I’ve also been working on two documentary films on egg donation: one based in the United States and the other focusing on the global market in human eggs in several different key, international locations.
So I have a number of interconnected projects I’ve been working on related to third party reproduction and the different actors involved, including industry professionals, donors, intended parents, and donor-conceived children. It’s an exciting time!
Pre-order your copy of Romancing the Sperm today, and catch Diane Tober presenting at the following events:
- 10-14, San Diego – American Public Health Association. Topic: Is Egg Donation a Women’s Health Equity Issue?
- 14-19, San Jose – American Anthropological Association. Panel: Kinship Imagination and Multi-parentality in Gamete Donation and Surrogacy: Resistance, Resilience, and Adaptation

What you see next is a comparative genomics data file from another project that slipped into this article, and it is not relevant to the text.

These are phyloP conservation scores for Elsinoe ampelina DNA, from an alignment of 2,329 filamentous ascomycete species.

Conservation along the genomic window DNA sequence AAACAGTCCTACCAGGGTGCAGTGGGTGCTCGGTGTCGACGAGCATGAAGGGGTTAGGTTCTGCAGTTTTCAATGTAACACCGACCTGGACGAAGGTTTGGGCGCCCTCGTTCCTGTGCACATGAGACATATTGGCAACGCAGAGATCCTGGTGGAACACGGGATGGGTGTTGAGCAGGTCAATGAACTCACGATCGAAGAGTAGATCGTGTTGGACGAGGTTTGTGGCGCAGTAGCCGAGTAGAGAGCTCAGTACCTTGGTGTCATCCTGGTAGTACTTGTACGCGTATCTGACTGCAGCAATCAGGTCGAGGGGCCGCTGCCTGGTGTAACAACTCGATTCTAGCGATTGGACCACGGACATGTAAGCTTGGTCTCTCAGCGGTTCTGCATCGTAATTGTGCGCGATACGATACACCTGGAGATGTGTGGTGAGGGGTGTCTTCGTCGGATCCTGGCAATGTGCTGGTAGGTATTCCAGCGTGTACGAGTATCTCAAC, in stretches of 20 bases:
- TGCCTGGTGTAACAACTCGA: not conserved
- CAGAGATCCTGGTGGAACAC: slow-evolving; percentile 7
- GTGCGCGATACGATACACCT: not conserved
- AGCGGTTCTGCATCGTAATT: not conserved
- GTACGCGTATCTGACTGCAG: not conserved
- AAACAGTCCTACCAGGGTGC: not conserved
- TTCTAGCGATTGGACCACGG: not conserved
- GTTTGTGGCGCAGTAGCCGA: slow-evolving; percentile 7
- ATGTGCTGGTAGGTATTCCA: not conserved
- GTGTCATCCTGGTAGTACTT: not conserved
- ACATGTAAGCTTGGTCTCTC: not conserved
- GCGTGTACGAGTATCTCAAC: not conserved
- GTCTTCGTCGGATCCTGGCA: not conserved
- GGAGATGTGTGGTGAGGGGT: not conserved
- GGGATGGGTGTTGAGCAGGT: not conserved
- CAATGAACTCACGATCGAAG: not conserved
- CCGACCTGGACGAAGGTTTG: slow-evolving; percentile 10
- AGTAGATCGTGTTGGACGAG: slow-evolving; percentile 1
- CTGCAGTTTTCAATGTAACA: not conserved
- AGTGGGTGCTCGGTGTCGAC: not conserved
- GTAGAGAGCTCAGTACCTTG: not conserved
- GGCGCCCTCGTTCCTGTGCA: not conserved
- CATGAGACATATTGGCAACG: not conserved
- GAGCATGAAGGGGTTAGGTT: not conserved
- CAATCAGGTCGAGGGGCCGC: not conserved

- 8-9, San Diego – International Genealogy and Genetics Conference
- 24 – Feb. 3, Utah – Sundance Film Festival (full event schedule released in December)
Six or seven years ago my advice to aspiring authors of nonfiction books was to build an audience platform by blogging. An example of how critical blogging could be to securing a publishing contract can be found in the case of Ann Marie Ackermann, author of Death of an Assassin: The True Story of the German Murderer Who Died Defending Robert E. Lee. After an initial assessment of her manuscript, I had recommended she start a historical true-crime blog, and she did. In fact, the editor of the ideal book series at Kent State University Press became a fan ofRead more…